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Classic Rock's 25 albums of the year so far

We’ve reached the mid-point of 2015, so we asked Classic Rock’s crack team of scribblers to name their favourite albums released so far this year. It’s a right old mixed bag: bands who’ve been around for decades and bands releasing their first collections. Bands from Scandinavia and a solo act from South Africa. Bands who used to be other bands. Bands made up of musicians who are still in other bands. And bands who might just be filling those end-of-year polls come December. Confused? The only way to make sense of it is right here…

Alabama Shakes - Sound & Color If you’re expecting more Southern-fried rock’n’soul, the subtle, jazzy textures of this album’s title track might surprise. Yet Gimme All Your Love’s slow-building anthemic roll immediately hits the spot, and the funky shards of guitar underpinning Future People, offset by gutsy stabs of rock riffing, suggest Brittany Howard’s mob are only beginning to tap into their true potential. (JS)

Ash - Kablammo! Many successful bands seem embarrassed by the idea of reprising a winning musical formula. Not Ash, whose first new album in eight years bolts out of your speakers on a wave of buzzsaw guitars, power pop hooks, and the same slightly frantic, over-excited tempo that have made their best moments such a rush. Welcome back. (JS)

Blackberry Smoke - Holding All the Roses The Southern rockers’ extended live jams are tightened up into five-minute parcels of punchy country-rock here, but it only sharpens their impact on Rock And Roll Again and the title track, while big choruses like Heard It All Before and Living In The Song are shot through with Nashvillean melodic charm. They’ve been heavier, but rarely so tuneful. (JS)

Black Star RidersThe Killer Instinct Steeped in the past but very much happening right now, Black Star Riders are swiftly becoming a very serious proposition, not just a retirement plan for people who used to be in other bands. The Killer Instinct is dynamic, melodic, enormous fun, and packed with the kind of vagabond charm you-know-who used to specialise in. Phil Lynott is surely grinning in his grave. (FL)

The Darkness - Last Of Our Kind Despite parting company with two, presumably exploded drummers either side of its release, Justin & Co’s fourth album is something of a triumph. Beneath the typically outré Viking theme and falsetto wail you’ll find some killer riffs and epic hooks in an ebullient, original set of songs that arguably outstrip anything they’ve managed since Permission To Land. (JS)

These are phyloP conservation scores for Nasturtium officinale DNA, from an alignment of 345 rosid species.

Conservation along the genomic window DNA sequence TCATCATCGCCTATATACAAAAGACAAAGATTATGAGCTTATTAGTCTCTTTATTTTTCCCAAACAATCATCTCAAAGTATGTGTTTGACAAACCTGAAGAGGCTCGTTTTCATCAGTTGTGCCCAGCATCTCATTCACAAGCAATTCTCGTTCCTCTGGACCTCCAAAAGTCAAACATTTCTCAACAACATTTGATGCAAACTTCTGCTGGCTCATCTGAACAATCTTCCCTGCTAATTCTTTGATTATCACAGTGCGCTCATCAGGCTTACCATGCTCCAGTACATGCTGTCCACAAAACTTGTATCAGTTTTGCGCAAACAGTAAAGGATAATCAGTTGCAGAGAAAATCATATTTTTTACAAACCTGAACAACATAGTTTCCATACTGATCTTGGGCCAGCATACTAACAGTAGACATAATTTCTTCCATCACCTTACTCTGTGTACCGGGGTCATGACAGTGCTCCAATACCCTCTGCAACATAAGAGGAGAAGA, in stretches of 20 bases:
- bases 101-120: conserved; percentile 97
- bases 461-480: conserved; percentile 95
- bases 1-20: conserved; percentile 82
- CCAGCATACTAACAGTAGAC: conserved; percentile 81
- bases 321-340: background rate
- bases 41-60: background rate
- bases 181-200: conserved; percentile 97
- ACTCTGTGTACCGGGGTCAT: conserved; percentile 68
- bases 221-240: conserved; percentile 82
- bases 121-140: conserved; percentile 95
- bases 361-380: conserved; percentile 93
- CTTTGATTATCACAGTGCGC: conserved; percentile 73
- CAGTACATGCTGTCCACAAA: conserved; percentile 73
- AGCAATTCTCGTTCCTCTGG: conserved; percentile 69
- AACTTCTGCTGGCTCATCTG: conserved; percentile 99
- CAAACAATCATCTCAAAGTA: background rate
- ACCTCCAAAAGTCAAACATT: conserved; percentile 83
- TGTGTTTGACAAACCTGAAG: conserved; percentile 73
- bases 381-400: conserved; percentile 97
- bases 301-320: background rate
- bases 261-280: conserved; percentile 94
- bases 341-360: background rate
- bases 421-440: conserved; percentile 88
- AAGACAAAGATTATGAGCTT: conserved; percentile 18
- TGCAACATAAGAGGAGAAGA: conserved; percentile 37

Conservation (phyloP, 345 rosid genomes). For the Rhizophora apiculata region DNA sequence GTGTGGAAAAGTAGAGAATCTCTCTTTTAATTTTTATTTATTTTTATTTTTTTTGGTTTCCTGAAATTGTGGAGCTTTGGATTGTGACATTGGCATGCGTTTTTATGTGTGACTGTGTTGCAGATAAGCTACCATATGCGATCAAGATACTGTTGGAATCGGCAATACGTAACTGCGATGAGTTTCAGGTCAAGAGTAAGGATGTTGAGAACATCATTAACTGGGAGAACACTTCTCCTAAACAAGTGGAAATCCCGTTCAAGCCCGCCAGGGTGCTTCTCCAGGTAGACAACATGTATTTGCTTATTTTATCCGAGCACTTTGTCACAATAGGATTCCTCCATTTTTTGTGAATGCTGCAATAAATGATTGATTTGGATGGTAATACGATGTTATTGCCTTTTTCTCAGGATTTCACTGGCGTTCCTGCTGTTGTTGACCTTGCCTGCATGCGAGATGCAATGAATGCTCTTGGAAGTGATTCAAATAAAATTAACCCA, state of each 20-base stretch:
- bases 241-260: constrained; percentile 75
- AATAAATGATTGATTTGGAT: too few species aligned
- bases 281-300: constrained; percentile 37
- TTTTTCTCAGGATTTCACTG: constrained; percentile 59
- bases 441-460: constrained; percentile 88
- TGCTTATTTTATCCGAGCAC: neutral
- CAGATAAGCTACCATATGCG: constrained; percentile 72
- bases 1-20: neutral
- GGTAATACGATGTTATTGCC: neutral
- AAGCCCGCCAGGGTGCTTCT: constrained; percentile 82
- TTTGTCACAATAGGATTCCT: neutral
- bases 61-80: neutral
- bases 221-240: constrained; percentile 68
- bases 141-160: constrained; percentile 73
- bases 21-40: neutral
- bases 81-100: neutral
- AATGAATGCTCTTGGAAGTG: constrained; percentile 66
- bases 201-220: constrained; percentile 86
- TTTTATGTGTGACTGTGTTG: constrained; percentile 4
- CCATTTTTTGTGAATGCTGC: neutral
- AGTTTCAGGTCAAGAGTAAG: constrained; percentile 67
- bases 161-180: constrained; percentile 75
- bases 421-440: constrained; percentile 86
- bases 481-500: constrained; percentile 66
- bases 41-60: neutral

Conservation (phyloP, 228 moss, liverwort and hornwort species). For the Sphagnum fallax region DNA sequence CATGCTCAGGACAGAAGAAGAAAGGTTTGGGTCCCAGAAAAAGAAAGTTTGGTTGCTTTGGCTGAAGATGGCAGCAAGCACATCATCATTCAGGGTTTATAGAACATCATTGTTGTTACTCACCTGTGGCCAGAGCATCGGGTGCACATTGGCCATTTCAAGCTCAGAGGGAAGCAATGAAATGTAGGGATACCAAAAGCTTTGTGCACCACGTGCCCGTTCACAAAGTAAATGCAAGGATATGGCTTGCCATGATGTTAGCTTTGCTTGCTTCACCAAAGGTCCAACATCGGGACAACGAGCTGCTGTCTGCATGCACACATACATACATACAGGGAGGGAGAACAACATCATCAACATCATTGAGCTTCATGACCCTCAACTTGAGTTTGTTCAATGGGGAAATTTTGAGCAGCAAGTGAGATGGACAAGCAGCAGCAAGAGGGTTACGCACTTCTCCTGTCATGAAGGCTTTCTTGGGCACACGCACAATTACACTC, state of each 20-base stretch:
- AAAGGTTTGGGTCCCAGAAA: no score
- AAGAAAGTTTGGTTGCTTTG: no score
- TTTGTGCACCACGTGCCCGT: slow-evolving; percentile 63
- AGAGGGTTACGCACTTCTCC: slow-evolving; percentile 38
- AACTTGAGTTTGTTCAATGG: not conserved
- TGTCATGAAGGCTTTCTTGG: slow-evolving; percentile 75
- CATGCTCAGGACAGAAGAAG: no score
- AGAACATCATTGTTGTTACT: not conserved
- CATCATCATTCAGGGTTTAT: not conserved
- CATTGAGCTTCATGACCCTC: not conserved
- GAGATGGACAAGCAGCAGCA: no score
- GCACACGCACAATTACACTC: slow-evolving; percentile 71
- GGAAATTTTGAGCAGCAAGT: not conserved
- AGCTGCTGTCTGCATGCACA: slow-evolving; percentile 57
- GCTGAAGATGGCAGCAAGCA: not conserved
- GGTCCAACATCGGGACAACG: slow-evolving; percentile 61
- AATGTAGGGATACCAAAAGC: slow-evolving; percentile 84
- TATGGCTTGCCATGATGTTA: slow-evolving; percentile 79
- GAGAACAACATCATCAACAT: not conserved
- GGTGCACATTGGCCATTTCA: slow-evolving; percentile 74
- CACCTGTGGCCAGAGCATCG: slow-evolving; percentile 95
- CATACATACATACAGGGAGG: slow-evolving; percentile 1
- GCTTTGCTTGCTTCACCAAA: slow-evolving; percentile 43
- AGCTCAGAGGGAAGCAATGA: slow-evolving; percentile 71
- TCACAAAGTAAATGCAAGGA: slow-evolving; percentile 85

Dead SaraPleasure To Met You Back in 2013, Dave Grohl said Dead Sara could be “the next biggest band in the world”. Cut to next scene, they’re dropped by Epic Records, and we’re not sure why, because Pleasure To Meet You finds the band clambering steadily in precisely the opposite direction. This is LA hard rock-noir, Fleetwood Mac with a stack of Marshalls. (FL)

EuropeWar Of Kings The Dave Cobb (Rival Sons/California Breed)-produced War Of Kings completes a trilogy of releases that saw the quintet from Upplands Väsby put clear blue sky between the hair metal and spandex days of the 1980s and an ongoing reunion reinvention as a bona fide 1970-influenced classic rock group. (DL)

Faith No More - Sol Invictus 2015 was the year that Faith No More finally got their belated dues as one of the pivotal bands of the last 30 years, thanks in a large part to a comeback album that was as inventive, perverse and ornery as anything they’d recorded during their original run. They cited British post-punk linchpins Public Image Ltd and Siouxise And The Banshees as influences, but truly this sounded like only one band: Faith No More. It’s good to have them back. (DE)

FMHeroes And Villains FM’s popularity has escalated since a reunion in 2007. Their ninth album, Heroes And Villains is versatile, filler-free and impressively fresh-sounding. From fist-in-the-air anthems such as Digging Up The Dirt to the über-ballad Incredible, a song that producers of the next Superman movie really should hear, it’s nigh on flawless. (DL)

HalestormInto The Wild Life Marking the precise point on the Venn diagram where fierce ambition and ability collide, Halestorm are heading in one direction, and that’s up. Into The Wild Life combines all your favourite bands into a near-faultless collection of pop-rock singalongs that veer from enormous tenderness to breathtaking venom along the way. File under: tour de force. (FL)

Howlin’ Rain - Mansion Songs On the surface, Howlin’ Rain’s fourth album was pure backwards-looking Americana, albeit one which shared a kernel of experimentalism with mainman Ethan Miller’s other band, art-rock linchpins Comets On Fire. But buried beneath the slide guitars and bluegrass fiddle was a jet-black dissection of the human condition swirling with images of bodies swinging on gallows and blood-soaked fields of wheat. Beautiful and unsettling. (DE)